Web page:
G.R. No. 141968. February 12, 2001 (Case Brief / Digest)

Title: **Union Bank of the Philippines vs. Spouses Gueco**

The case revolves around the Spouses Francis S. Gueco and Ma. Luz E. Gueco (respondents) who obtained a car loan from the International Corporate Bank (now Union Bank of the Philippines, petitioner). To secure the loan, they executed promissory notes and a chattel mortgage over the purchased vehicle. Eventually, they defaulted in their payments. The petitioner filed a civil action for the sum of money with a prayer for writ of replevin in the Metropolitan Trial Court of Pasay City, Branch 45, to recover the unpaid balance and the car. The negotiations between the parties led the bank to reduce the debt from P184,000.00 to P150,000.00. However, the release of the car stalled over Dr. Gueco’s refusal to sign a Joint Motion to Dismiss, which the bank insisted on. Continuous demands and meetings failed to resolve the deadlock, prompting the Guecos to file a civil action for damages in Quezon City’s Metropolitan Trial Court, which was initially dismissed but later overturned by the Regional Trial Court. This decision was affirmed by the Court of Appeals, leading to the petitioner’s appeal to the Supreme Court.

1. Whether the execution of the Joint Motion to Dismiss was a condition for the compromise agreement.
2. The grant of moral and exemplary damages and attorney’s fees to the respondents.
3. The order for the petitioner to return the subject car without provision for the issuance of a new manager’s/cashier’s check in lieu of the original that had become stale.

Court’s Decision:
The Supreme Court sided with the respondents on the first issue, validating the findings of the lower courts that the inclusion of the Joint Motion to Dismiss as a condition was not established. It held the factual findings of lower courts, especially when affirmed by the Court of Appeals, are binding and did not find any exception applicable. Regarding the second issue, the Supreme Court found for the petitioner, stating there was no evidence of fraud or bad faith that would justify the award of damages. On the third issue, it also sided with the petitioner, elucidating that a stale check does not negate the underlying obligation and criticized the respondents’ refusal to accommodate a standard procedure, which stalled the settlement. The Court set aside the Court of Appeals’ decision and ordered the respondents to pay the original obligation upon which the subject vehicle would be returned.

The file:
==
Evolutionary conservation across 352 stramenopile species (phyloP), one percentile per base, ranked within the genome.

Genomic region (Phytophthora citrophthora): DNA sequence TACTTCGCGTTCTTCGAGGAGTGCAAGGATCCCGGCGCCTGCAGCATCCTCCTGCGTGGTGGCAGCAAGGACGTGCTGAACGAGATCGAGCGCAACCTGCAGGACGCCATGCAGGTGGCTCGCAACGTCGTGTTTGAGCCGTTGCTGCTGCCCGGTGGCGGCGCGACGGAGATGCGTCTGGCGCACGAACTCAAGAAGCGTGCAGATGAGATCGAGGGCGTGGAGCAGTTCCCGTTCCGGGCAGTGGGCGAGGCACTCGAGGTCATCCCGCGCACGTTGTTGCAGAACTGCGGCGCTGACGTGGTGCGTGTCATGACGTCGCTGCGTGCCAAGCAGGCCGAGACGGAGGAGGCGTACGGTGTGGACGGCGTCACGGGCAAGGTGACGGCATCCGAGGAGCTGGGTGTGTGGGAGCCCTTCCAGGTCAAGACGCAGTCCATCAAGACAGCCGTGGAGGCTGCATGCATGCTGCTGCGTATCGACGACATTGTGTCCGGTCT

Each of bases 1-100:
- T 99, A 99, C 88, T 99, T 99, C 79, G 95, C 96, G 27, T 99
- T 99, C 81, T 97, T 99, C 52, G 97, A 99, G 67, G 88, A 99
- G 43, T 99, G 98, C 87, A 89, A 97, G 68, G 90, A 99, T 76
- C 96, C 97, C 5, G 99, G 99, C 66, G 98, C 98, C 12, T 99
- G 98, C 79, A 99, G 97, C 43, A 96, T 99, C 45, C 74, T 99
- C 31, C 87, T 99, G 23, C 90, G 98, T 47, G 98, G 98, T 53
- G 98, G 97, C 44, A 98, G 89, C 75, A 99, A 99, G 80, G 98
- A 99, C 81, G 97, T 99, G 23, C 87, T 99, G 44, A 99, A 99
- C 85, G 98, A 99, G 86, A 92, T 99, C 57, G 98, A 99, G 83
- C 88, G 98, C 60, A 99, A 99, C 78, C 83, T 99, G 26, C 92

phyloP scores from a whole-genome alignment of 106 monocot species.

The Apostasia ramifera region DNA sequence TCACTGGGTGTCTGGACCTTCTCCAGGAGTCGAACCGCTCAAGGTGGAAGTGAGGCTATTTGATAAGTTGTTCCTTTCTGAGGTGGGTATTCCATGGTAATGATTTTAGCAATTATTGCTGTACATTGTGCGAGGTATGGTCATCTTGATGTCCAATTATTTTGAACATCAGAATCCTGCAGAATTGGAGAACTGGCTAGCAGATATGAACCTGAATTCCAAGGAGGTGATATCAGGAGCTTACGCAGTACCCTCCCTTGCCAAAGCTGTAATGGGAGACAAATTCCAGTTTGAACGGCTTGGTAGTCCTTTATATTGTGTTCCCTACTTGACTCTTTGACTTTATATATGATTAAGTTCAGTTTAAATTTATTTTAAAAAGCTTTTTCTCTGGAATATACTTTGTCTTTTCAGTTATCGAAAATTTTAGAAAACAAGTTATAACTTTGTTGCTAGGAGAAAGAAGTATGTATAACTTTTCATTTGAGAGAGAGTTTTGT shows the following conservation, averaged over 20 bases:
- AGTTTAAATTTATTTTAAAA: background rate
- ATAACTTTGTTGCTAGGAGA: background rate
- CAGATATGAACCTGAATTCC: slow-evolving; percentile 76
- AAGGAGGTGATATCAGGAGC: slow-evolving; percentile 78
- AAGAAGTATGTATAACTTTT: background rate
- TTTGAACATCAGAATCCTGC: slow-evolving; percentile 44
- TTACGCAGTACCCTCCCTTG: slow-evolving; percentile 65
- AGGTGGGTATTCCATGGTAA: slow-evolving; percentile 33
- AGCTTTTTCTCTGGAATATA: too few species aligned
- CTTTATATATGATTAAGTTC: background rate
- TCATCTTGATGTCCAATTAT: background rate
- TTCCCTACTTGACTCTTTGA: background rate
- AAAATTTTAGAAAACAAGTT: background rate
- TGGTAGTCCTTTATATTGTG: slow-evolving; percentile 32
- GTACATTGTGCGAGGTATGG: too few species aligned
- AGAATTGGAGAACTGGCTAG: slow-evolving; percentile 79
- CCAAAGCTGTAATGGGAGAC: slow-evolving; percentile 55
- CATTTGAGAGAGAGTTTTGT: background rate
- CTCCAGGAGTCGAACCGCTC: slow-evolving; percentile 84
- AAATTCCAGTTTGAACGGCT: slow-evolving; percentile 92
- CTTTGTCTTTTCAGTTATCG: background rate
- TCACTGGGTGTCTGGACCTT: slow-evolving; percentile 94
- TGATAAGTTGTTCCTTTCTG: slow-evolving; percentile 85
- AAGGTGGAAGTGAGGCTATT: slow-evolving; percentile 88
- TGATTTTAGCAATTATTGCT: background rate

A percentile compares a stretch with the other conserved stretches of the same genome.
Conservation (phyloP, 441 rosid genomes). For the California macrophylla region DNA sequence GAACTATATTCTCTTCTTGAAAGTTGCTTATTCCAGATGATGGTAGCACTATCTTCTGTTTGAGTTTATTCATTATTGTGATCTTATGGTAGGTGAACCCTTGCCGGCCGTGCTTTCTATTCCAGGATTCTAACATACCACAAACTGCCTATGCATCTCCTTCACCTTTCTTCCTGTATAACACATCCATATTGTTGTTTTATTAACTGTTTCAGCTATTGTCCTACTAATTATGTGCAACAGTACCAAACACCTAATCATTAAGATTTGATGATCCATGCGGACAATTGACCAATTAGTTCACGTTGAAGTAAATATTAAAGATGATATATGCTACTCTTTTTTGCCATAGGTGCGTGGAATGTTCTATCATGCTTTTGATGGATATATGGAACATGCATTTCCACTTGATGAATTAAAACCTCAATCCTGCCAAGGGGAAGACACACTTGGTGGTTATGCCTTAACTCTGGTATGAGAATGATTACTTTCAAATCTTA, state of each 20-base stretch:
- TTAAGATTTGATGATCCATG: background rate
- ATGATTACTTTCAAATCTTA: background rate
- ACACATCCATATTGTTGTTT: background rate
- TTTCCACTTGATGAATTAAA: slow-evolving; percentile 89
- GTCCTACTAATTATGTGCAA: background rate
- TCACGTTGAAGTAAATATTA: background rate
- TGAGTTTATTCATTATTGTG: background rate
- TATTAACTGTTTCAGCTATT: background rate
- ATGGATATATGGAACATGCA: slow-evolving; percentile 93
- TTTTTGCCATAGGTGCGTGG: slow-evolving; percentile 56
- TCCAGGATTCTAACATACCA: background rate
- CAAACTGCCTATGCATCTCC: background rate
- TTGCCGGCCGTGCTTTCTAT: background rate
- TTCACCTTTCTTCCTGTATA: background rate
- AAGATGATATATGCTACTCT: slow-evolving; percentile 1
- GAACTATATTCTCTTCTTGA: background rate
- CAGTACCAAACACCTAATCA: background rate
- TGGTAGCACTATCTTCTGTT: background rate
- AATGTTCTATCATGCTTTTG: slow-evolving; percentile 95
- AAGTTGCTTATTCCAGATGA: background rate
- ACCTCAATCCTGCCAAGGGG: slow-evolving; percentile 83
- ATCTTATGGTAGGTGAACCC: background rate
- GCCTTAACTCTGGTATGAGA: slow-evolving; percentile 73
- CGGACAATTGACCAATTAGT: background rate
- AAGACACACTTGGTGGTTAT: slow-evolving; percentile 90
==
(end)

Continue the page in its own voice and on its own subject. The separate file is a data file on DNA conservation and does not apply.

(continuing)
The Supreme Court reiterated the doctrine that findings of fact of lower courts, especially when affirmed by the Court of Appeals, are binding on the Supreme Court unless it falls under specific exceptions. It also held that for breach of contract, moral damages are only recoverable when the breach is attended by fraud or bad faith.

Class Notes:
– The burden of evidence: The party making an affirmative allegation has the burden of providing evidence to support its claim.
– Stale Checks: A stale check, one not presented for payment within a reasonable time after its issue, is valueless and should not be paid. However, failure to present a check within a reasonable time does not erase the underlying obligation.
– Compromise Agreements: The elements and conditions of a compromise agreement must be clear and mutually understood by parties involved; any conditions not explicitly agreed upon cannot be impliedly included afterward.
– Moral Damages: Require evidence of fraud or bad faith in contractual breaches to be awarded.

Historical Background:
This case highlights the Philippine judiciary’s approach to resolving disputes involving compromise agreements and the enforceability of agreed conditions that are contested. It underscores the respect accorded to the factual findings of trial courts and the presumption of good faith in contractual obligations. This decision provides a cautionary note about the necessity of clear communication and documentation of all conditions in any settlement agreements, especially in financial transactions involving banks.


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